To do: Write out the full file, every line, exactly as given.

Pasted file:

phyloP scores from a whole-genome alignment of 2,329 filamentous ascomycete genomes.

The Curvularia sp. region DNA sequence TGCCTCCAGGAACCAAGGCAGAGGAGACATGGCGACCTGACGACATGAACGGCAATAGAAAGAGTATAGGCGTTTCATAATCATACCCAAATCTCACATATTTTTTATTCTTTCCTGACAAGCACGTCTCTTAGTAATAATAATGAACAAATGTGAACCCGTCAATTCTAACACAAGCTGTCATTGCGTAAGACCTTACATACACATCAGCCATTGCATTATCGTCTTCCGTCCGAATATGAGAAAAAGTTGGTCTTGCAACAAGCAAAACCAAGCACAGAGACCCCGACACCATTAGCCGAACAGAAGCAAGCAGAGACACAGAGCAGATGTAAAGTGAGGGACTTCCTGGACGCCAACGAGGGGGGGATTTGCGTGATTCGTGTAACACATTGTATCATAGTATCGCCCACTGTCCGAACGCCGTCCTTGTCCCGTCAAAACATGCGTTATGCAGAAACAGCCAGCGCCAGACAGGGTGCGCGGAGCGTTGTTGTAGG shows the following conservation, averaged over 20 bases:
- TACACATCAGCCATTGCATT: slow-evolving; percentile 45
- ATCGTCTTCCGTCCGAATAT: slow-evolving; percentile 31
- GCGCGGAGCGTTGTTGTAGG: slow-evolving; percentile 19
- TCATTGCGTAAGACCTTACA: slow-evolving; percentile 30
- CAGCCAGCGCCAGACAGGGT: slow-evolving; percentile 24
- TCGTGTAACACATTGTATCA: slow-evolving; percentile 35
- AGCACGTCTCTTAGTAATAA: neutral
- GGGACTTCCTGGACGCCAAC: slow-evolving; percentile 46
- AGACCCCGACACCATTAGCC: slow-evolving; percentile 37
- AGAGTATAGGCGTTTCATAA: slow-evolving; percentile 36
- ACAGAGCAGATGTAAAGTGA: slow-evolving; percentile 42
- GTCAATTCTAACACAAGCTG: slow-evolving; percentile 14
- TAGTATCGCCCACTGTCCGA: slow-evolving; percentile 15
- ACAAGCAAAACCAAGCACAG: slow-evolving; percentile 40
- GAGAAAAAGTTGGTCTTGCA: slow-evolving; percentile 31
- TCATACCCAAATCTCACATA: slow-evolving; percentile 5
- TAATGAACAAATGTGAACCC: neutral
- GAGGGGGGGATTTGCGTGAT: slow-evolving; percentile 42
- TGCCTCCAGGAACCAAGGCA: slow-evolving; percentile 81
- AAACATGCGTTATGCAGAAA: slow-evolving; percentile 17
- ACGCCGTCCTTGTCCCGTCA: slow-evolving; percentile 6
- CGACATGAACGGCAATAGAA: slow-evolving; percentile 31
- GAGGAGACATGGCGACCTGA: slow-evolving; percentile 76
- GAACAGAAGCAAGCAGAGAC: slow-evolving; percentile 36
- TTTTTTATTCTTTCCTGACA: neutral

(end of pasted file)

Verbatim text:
phyloP scores from a whole-genome alignment of 2,329 filamentous ascomycete genomes.

The Curvularia sp. region DNA sequence TGCCTCCAGGAACCAAGGCAGAGGAGACATGGCGACCTGACGACATGAACGGCAATAGAAAGAGTATAGGCGTTTCATAATCATACCCAAATCTCACATATTTTTTATTCTTTCCTGACAAGCACGTCTCTTAGTAATAATAATGAACAAATGTGAACCCGTCAATTCTAACACAAGCTGTCATTGCGTAAGACCTTACATACACATCAGCCATTGCATTATCGTCTTCCGTCCGAATATGAGAAAAAGTTGGTCTTGCAACAAGCAAAACCAAGCACAGAGACCCCGACACCATTAGCCGAACAGAAGCAAGCAGAGACACAGAGCAGATGTAAAGTGAGGGACTTCCTGGACGCCAACGAGGGGGGGATTTGCGTGATTCGTGTAACACATTGTATCATAGTATCGCCCACTGTCCGAACGCCGTCCTTGTCCCGTCAAAACATGCGTTATGCAGAAACAGCCAGCGCCAGACAGGGTGCGCGGAGCGTTGTTGTAGG shows the following conservation, averaged over 20 bases:
- TACACATCAGCCATTGCATT: slow-evolving; percentile 45
- ATCGTCTTCCGTCCGAATAT: slow-evolving; percentile 31
- GCGCGGAGCGTTGTTGTAGG: slow-evolving; percentile 19
- TCATTGCGTAAGACCTTACA: slow-evolving; percentile 30
- CAGCCAGCGCCAGACAGGGT: slow-evolving; percentile 24
- TCGTGTAACACATTGTATCA: slow-evolving; percentile 35
- AGCACGTCTCTTAGTAATAA: neutral
- GGGACTTCCTGGACGCCAAC: slow-evolving; percentile 46
- AGACCCCGACACCATTAGCC: slow-evolving; percentile 37
- AGAGTATAGGCGTTTCATAA: slow-evolving; percentile 36
- ACAGAGCAGATGTAAAGTGA: slow-evolving; percentile 42
- GTCAATTCTAACACAAGCTG: slow-evolving; percentile 14
- TAGTATCGCCCACTGTCCGA: slow-evolving; percentile 15
- ACAAGCAAAACCAAGCACAG: slow-evolving; percentile 40
- GAGAAAAAGTTGGTCTTGCA: slow-evolving; percentile 31
- TCATACCCAAATCTCACATA: slow-evolving; percentile 5
- TAATGAACAAATGTGAACCC: neutral
- GAGGGGGGGATTTGCGTGAT: slow-evolving; percentile 42
- TGCCTCCAGGAACCAAGGCA: slow-evolving; percentile 81
- AAACATGCGTTATGCAGAAA: slow-evolving; percentile 17
- ACGCCGTCCTTGTCCCGTCA: slow-evolving; percentile 6
- CGACATGAACGGCAATAGAA: slow-evolving; percentile 31
- GAGGAGACATGGCGACCTGA: slow-evolving; percentile 76
- GAACAGAAGCAAGCAGAGAC: slow-evolving; percentile 36
- TTTTTTATTCTTTCCTGACA: neutral